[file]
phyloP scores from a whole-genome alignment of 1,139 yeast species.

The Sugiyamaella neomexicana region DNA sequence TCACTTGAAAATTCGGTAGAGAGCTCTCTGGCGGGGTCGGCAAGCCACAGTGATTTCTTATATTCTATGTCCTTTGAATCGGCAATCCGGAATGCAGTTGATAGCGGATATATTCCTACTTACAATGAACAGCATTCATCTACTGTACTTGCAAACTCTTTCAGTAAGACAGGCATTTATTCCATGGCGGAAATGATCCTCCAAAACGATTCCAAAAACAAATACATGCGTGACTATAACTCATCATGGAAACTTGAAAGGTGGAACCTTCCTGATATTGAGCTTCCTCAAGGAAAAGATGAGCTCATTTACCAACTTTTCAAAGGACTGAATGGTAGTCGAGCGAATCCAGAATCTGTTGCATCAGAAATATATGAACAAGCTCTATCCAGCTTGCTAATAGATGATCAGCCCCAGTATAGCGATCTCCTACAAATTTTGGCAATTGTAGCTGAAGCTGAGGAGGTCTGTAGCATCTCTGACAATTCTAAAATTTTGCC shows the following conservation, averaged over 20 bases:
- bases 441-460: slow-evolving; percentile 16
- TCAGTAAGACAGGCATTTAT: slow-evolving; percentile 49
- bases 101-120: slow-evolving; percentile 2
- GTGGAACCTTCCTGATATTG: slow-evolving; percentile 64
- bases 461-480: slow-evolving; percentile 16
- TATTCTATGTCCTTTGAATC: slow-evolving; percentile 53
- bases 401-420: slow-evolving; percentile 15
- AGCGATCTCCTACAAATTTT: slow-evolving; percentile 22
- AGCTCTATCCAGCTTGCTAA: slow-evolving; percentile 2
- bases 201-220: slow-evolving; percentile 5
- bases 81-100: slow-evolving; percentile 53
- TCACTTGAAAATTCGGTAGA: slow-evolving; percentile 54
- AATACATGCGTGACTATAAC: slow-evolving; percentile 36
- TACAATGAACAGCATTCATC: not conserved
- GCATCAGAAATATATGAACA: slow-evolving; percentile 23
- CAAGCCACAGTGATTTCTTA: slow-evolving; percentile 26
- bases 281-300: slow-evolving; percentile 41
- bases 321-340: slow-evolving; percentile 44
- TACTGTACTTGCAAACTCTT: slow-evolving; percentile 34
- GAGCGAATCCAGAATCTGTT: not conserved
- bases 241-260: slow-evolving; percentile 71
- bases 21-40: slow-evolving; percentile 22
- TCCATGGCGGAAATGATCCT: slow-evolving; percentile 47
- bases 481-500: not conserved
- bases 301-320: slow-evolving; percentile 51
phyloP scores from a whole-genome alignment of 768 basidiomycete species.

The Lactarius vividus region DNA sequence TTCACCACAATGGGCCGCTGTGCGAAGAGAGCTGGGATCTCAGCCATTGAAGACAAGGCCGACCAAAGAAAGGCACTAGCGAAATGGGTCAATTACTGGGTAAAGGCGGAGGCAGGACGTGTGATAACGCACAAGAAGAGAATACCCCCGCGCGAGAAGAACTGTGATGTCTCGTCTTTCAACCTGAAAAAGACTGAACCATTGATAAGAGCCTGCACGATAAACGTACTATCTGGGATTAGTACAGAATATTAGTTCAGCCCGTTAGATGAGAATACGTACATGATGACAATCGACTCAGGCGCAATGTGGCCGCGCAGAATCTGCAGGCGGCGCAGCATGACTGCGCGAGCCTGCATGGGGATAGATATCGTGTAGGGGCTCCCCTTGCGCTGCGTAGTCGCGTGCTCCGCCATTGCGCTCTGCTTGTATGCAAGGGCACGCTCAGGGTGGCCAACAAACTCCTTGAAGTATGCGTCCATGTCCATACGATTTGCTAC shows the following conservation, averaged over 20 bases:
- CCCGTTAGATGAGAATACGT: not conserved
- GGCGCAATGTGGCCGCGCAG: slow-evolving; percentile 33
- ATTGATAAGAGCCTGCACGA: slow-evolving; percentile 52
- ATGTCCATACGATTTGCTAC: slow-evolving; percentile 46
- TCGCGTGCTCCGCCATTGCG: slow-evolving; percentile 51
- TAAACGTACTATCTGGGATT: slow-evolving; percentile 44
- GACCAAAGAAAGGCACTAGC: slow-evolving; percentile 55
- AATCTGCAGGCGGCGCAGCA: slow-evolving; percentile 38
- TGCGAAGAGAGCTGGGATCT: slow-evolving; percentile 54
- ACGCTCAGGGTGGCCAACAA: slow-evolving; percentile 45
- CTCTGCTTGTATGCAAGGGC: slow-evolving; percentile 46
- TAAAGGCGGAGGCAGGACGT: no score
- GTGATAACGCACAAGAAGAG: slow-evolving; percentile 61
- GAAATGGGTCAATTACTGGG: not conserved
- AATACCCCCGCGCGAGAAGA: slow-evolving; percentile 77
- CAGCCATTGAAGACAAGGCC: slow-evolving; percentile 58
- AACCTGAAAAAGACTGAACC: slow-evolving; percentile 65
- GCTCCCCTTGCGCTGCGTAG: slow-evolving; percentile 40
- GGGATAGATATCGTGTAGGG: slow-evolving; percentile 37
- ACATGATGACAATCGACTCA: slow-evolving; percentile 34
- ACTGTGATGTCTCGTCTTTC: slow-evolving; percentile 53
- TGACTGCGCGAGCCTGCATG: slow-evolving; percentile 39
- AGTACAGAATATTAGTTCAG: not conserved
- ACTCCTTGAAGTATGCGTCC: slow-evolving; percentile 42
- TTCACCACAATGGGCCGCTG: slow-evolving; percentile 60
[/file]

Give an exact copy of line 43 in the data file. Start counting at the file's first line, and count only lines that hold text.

- GAAATGGGTCAATTACTGGG: not conserved